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    ABSTRACT: BACKGROUND: Epoxyeicosatrienoic acids (EETs) are natural angiogenic mediators regulated by soluble epoxide hydrolase (sEH). Inhibitors of sEH can stabilize EETs levels and were reported to reduce atherosclerosis and inhibit myocardial infarction in animal models. In this work, we investigated whether increasing EETs with the sEH inhibitor t-AUCB would increase angiogenesis related function in endothelial progenitor cells (EPCs) from patients with acute myocardial infarction (AMI). METHODS AND RESULTS: EPCs were isolated from 50 AMI patients and 50 healthy subjects (control). EPCs were treated with different concentrations of t-AUCB for 24h with or without peroxisome proliferator activated receptor γ (PPARγ) inhibitor GW9662. Migration of EPCs was assayed in trans-well chambers. Angiogenesis assays were performed using a Matrigel-Matrix in vitro model. The expression of vascular endothelial growth factor (VEGF), hypoxia-inducible factor 1α (HIF-1α) mRNA and protein in EPCs was measured by real-time PCR or Western blot, respectively. Also, the concentration of EETs in the culture supernatant was detected by ELISA. The activity of EPCs in the AMI patient group was reduced compared to healthy controls. Whereas increasing EET levels with t-AUCB promoted a dose dependent angiogenesis and migration in EPCs from AMI patients. Additionally, the t-AUCB dose dependently increased the expression of the angiogenic factors VEGF and HIF-α. Lastly, we provide evidence that these effects were PPARγ dependent. CONCLUSION: The results demonstrate that the sEH inhibitor positively modulated the functions of EPCs in patients with AMI through the EETs-PPARγ pathway. The present study suggests the potential utility of sEHi in the therapy of ischemic heart disease.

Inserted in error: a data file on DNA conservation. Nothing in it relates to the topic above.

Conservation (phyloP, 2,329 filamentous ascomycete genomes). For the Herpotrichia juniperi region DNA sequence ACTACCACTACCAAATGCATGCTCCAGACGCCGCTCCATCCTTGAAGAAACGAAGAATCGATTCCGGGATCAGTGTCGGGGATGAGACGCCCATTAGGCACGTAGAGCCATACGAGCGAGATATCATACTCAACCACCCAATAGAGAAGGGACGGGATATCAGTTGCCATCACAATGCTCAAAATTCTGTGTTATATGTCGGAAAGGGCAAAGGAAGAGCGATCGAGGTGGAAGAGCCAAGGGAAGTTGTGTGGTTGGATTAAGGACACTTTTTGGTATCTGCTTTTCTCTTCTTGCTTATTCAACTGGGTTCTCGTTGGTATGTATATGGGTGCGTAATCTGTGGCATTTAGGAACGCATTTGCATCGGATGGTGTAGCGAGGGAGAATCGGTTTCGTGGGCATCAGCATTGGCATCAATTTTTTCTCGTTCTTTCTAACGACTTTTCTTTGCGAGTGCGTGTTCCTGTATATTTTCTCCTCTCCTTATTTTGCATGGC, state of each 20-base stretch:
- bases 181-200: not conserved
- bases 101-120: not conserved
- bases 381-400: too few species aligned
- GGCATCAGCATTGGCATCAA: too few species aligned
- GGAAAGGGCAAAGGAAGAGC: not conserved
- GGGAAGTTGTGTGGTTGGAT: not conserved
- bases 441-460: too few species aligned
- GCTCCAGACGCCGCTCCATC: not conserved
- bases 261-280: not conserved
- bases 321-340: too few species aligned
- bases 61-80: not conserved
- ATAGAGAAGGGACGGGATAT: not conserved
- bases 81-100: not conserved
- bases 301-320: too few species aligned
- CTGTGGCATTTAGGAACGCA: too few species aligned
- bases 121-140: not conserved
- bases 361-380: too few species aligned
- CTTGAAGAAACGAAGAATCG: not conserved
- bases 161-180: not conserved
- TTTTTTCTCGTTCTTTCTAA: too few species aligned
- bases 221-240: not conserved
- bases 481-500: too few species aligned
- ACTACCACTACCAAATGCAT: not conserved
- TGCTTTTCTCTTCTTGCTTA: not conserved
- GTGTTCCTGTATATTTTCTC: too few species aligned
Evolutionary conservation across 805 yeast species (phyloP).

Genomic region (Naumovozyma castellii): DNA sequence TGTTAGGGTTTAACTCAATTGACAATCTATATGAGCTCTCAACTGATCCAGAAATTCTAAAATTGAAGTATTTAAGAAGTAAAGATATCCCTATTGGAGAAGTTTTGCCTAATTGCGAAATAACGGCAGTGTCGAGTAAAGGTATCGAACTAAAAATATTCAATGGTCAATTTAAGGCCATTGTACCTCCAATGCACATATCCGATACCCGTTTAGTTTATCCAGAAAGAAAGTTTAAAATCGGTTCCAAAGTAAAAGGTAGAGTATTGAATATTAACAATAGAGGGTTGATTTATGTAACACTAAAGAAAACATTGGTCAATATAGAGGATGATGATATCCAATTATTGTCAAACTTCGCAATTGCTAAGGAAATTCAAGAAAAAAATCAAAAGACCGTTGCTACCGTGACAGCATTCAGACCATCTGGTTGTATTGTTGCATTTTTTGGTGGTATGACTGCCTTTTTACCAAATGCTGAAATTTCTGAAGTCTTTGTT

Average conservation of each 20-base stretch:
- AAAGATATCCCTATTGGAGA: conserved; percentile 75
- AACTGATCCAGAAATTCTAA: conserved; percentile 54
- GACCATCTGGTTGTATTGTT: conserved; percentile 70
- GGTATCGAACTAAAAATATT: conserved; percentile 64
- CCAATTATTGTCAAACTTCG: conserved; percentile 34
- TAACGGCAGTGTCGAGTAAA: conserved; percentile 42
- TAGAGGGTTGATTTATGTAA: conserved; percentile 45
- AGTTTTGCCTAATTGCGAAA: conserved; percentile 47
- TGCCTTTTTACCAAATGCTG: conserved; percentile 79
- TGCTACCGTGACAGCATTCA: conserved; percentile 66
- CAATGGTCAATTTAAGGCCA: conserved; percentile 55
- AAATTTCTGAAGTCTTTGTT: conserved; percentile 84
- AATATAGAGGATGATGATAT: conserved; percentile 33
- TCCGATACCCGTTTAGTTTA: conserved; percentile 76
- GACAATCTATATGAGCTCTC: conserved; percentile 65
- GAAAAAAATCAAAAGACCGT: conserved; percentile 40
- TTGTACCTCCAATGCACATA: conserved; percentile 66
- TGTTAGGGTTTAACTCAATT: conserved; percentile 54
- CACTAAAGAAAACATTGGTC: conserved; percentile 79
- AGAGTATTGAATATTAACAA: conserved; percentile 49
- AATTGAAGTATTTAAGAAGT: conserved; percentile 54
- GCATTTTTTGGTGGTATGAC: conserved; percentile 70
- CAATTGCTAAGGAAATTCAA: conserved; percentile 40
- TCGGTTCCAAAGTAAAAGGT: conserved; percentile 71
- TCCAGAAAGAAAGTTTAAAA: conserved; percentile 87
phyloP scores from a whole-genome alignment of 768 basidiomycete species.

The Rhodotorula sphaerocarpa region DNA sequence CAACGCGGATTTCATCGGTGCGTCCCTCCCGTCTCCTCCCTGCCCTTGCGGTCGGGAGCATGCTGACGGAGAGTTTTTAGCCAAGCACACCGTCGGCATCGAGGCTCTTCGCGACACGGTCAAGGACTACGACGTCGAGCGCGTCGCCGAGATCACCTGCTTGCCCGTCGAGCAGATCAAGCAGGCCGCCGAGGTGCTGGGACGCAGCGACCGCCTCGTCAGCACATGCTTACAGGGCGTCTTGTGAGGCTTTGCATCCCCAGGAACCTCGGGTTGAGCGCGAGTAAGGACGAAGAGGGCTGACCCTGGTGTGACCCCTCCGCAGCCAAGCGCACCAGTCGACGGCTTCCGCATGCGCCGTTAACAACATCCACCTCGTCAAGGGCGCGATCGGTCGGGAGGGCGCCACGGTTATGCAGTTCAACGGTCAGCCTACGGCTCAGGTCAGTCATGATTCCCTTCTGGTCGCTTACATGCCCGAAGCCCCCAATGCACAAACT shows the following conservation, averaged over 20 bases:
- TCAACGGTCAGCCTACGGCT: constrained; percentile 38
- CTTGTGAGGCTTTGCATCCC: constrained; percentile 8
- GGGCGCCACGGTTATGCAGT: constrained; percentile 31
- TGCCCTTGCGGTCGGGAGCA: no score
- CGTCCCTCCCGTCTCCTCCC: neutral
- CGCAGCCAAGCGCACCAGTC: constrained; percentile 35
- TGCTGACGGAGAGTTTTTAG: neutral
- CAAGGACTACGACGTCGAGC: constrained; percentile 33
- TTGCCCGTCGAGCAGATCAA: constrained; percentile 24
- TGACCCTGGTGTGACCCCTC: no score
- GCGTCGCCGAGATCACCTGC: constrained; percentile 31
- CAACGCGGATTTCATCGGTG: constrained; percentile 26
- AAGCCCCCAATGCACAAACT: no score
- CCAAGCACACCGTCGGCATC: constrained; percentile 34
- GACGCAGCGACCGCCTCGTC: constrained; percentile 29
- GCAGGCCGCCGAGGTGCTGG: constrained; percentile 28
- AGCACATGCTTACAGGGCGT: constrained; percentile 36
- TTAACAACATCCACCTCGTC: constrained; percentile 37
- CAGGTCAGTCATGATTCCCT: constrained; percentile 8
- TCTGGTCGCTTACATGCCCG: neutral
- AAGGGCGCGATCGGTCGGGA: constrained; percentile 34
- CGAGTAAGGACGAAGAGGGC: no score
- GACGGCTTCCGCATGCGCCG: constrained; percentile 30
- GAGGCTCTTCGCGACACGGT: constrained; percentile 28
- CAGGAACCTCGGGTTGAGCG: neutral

International journal of cardiology 04/2012; 167(4). DOI:10.1016/j.ijcard.2012.03.167 · 6.18 Impact Factor